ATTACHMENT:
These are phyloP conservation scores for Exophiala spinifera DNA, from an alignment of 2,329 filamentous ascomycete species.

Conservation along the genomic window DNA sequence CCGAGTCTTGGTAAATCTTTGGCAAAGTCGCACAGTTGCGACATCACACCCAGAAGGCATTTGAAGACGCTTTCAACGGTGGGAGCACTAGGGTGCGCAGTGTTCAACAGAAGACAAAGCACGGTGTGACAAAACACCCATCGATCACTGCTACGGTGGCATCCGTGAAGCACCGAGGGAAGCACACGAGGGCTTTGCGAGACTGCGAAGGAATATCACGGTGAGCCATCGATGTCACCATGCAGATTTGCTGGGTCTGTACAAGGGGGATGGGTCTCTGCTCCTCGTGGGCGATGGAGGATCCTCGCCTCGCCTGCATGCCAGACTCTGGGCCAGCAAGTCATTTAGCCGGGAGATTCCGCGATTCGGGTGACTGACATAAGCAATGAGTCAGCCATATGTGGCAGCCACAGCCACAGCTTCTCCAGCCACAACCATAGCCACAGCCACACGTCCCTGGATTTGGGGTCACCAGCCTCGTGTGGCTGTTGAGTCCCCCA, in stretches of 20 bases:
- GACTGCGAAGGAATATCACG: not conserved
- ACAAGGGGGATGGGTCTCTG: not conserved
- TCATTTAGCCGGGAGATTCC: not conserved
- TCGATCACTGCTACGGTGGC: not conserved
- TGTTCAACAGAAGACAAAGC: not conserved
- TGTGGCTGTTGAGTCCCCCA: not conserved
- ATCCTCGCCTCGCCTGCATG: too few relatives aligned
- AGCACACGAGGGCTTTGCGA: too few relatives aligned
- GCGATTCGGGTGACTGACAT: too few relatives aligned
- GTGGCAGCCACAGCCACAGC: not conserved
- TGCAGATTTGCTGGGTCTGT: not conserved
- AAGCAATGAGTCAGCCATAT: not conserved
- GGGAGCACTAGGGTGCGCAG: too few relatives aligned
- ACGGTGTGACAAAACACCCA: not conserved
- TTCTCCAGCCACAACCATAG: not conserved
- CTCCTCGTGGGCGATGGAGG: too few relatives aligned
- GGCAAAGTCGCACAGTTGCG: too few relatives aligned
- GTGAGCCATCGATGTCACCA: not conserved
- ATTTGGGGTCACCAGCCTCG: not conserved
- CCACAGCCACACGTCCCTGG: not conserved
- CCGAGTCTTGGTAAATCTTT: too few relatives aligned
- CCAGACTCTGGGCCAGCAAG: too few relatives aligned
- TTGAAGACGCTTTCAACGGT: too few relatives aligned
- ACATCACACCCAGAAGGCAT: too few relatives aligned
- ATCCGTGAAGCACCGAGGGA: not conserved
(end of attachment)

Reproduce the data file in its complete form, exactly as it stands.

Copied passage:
These are phyloP conservation scores for Exophiala spinifera DNA, from an alignment of 2,329 filamentous ascomycete species.

Conservation along the genomic window DNA sequence CCGAGTCTTGGTAAATCTTTGGCAAAGTCGCACAGTTGCGACATCACACCCAGAAGGCATTTGAAGACGCTTTCAACGGTGGGAGCACTAGGGTGCGCAGTGTTCAACAGAAGACAAAGCACGGTGTGACAAAACACCCATCGATCACTGCTACGGTGGCATCCGTGAAGCACCGAGGGAAGCACACGAGGGCTTTGCGAGACTGCGAAGGAATATCACGGTGAGCCATCGATGTCACCATGCAGATTTGCTGGGTCTGTACAAGGGGGATGGGTCTCTGCTCCTCGTGGGCGATGGAGGATCCTCGCCTCGCCTGCATGCCAGACTCTGGGCCAGCAAGTCATTTAGCCGGGAGATTCCGCGATTCGGGTGACTGACATAAGCAATGAGTCAGCCATATGTGGCAGCCACAGCCACAGCTTCTCCAGCCACAACCATAGCCACAGCCACACGTCCCTGGATTTGGGGTCACCAGCCTCGTGTGGCTGTTGAGTCCCCCA, in stretches of 20 bases:
- GACTGCGAAGGAATATCACG: not conserved
- ACAAGGGGGATGGGTCTCTG: not conserved
- TCATTTAGCCGGGAGATTCC: not conserved
- TCGATCACTGCTACGGTGGC: not conserved
- TGTTCAACAGAAGACAAAGC: not conserved
- TGTGGCTGTTGAGTCCCCCA: not conserved
- ATCCTCGCCTCGCCTGCATG: too few relatives aligned
- AGCACACGAGGGCTTTGCGA: too few relatives aligned
- GCGATTCGGGTGACTGACAT: too few relatives aligned
- GTGGCAGCCACAGCCACAGC: not conserved
- TGCAGATTTGCTGGGTCTGT: not conserved
- AAGCAATGAGTCAGCCATAT: not conserved
- GGGAGCACTAGGGTGCGCAG: too few relatives aligned
- ACGGTGTGACAAAACACCCA: not conserved
- TTCTCCAGCCACAACCATAG: not conserved
- CTCCTCGTGGGCGATGGAGG: too few relatives aligned
- GGCAAAGTCGCACAGTTGCG: too few relatives aligned
- GTGAGCCATCGATGTCACCA: not conserved
- ATTTGGGGTCACCAGCCTCG: not conserved
- CCACAGCCACACGTCCCTGG: not conserved
- CCGAGTCTTGGTAAATCTTT: too few relatives aligned
- CCAGACTCTGGGCCAGCAAG: too few relatives aligned
- TTGAAGACGCTTTCAACGGT: too few relatives aligned
- ACATCACACCCAGAAGGCAT: too few relatives aligned
- ATCCGTGAAGCACCGAGGGA: not conserved